At £577m, the Barings Global Resources fund sits much further up the market-cap ladder than the majority of its peers. At the end of June this year its average holding had a market cap of £16.4 bn. By way of comparison, JPMorgan had an average market cap of just £1.5 bn per holding. This large-cap bias should have helped the fund in 2008--larger caps held up better than mid and small names on a relative basis towards the end of the year as markets plunged. While the Barings fund lost less capital than JPMorgan Natural Resources, we would have expected the fund to hold up better than it did on a relative basis given its emphasis on risk control. Manager Jonathan Blake is convincing and without doubt he knows his companies well but in our opinion the risk controls in place don’t bring out the best in him or his process, as demonstrated last year. For this reason – and a TER at almost 2% - the fund is rated Standard, which means that while we don't think the fund is bad, we don't have conviction it can outperform going forward. Investors should also be aware of the potential for overlap with other holdings in their portfolios given the large-cap bias – for example, as at 31 Aug 2009 the fund held over 4.6% in BP, which is a mainstay in many UK equity funds. Another point to note is the share prices of the large multinationals tend not to be as closely correlated to the underlying commodity prices as smaller names so it’s not a pure play on commodities directly. Key feature: heavy large-cap bias can cut risk if implemented properly. Key risk: in our view, the risk controls here mute the manager’s potential.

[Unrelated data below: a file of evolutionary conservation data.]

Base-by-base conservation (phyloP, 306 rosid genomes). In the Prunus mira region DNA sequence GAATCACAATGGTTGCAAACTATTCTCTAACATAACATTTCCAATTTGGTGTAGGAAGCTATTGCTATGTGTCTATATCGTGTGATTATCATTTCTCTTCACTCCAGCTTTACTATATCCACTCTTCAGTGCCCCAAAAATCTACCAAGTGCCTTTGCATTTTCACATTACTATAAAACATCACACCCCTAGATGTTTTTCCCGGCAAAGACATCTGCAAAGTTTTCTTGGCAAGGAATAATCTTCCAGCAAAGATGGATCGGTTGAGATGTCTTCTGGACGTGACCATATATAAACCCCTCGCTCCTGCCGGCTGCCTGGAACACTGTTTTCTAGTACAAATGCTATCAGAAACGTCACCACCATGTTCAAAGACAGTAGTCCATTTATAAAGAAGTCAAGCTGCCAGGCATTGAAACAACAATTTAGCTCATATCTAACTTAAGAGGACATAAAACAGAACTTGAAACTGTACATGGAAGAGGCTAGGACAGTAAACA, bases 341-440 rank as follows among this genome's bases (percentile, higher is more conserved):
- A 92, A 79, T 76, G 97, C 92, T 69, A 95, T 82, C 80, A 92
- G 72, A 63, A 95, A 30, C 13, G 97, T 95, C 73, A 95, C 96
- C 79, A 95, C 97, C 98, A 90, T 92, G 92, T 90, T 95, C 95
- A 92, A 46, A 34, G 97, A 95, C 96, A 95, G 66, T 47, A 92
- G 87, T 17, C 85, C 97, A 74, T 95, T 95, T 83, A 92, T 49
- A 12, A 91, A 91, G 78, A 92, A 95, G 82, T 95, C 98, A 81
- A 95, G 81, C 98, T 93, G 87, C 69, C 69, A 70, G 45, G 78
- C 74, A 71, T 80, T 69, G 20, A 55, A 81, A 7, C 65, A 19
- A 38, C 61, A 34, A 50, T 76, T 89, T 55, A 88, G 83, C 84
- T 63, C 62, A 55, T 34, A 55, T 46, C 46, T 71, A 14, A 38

Finally, at number five with £70m is Martin Currie GF Global Resources fund, which has earned our Superior rating. The Martin Currie team takes a much more diverse view of what constitutes natural resources. Rather than just restrict investments to energy, base metals and precious metals, the team extends their universe to 12 sub-sectors which include downstream processing, service providers, engineers and transport stocks. This allows much greater diversification across the business cycle and in theory makes it easier for the managers to outperform when traditional resources sectors are rolling over. It does mean the fund’s typical exposure to energy and industrial materials sits at around 80% compared with the average fund which is closer to 100%. This obviously impacts performance and in 2008 when many resources managers came unstuck, the diversification on show here enabled the fund managers to restrict losses. While the fund still fell over 23% it did outperform its average peer by an impressive 11.4 percentage points for the year. Nevertheless, just like other more risk-averse offerings the fund has struggled to keep pace with the rallying markets thus far in 2009. It is unlikely to suit those investors looking for a pure resources play, but the more cautious are likely to find favour from a fund with substantially lower volatility than the other peers cited here. Key feature: wide definition of resources adds some diversification. Key risk: performance could lag in up-markets.

That’s just a snapshot of five funds which reside in the same category--all approach natural resources investing in their own way. There’s no right or wrong way – it’s up to investors to decide which fund best suits their needs. Read our full qualitative research reports for more in-depth analysis, these are available at asiaapi.morningstar.com. Some of the reports are in the final stage of publishing and will be available soon.
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Tom Whitelaw